forming an impurity region of the second conductivity type in the substrate; and
implanting ions into the substrate using the word lines as an ion implantation mask to form the impurity regions and the source/drain regions.
Description
CROSS-REFERENCE TO RELATED APPLICATIONS

This U.S. non-provisional patent application claims priority under 35 U.S.C. §119 of Korean Patent Application No. 2007-0002974, filed on Jan. 10, 2007, the entire contents of which are herein incorporated by reference in their entirety.

BACKGROUND OF THE INVENTION

The present invention relates to semiconductor devices and methods of forming the same, and more particularly, to nonvolatile semiconductor devices and methods of forming the same.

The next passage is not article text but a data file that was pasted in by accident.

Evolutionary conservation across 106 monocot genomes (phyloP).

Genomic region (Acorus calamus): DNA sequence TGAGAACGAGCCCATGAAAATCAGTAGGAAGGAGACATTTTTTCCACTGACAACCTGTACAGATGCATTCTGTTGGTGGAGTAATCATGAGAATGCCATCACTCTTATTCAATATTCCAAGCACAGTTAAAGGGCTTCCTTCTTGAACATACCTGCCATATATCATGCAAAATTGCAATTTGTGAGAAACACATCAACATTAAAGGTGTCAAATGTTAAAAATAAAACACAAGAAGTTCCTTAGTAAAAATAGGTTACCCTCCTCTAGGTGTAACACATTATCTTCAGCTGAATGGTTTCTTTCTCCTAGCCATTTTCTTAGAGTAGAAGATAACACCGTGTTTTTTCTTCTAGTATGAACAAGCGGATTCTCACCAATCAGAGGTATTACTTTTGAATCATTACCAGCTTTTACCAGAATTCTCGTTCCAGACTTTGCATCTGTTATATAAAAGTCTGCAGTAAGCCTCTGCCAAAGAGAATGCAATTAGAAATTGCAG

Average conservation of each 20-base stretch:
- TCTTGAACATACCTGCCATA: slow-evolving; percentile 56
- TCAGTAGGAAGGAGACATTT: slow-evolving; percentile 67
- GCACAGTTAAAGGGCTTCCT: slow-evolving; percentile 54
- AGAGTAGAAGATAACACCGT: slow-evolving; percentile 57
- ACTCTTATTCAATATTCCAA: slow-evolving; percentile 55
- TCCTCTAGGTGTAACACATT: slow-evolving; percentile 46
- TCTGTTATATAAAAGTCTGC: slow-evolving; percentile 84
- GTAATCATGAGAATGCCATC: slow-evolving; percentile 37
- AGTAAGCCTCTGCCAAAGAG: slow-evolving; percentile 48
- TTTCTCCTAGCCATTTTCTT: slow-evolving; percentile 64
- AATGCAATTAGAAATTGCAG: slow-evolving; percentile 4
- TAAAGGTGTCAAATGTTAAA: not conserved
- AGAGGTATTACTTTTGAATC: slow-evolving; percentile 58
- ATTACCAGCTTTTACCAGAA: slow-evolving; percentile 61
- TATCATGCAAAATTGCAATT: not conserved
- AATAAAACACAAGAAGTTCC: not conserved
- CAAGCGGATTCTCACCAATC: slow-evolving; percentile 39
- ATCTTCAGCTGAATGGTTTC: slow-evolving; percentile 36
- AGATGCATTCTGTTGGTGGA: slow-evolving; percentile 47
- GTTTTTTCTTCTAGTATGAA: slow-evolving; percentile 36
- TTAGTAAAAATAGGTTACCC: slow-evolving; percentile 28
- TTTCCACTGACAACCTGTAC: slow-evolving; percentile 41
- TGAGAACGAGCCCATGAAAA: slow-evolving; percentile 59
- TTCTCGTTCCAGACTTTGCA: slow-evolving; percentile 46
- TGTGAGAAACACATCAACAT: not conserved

Semiconductor memory devices may be classified into volatile semiconductor memory devices and non-volatile semiconductor memory devices. A volatile semiconductor memory device typically loses stored data when its power supply is interrupted, while a non-volatile semiconductor memory device typically retains stored data even when its power supply is interrupted.

A flash memory is typically a highly integrated non-volatile device having advantages of an erasable programmable read-only memory (EPROM) and advantages of an electrically erasable programmable read-only memory (EEPROM). Types of flash memory devices include NOR-type flash memory devices and NAND-type flash memory devices. A NAND-type flash memory device may be advantageous with respect to high integration as it typically includes a basic unit including a string of memory cells that have common controls.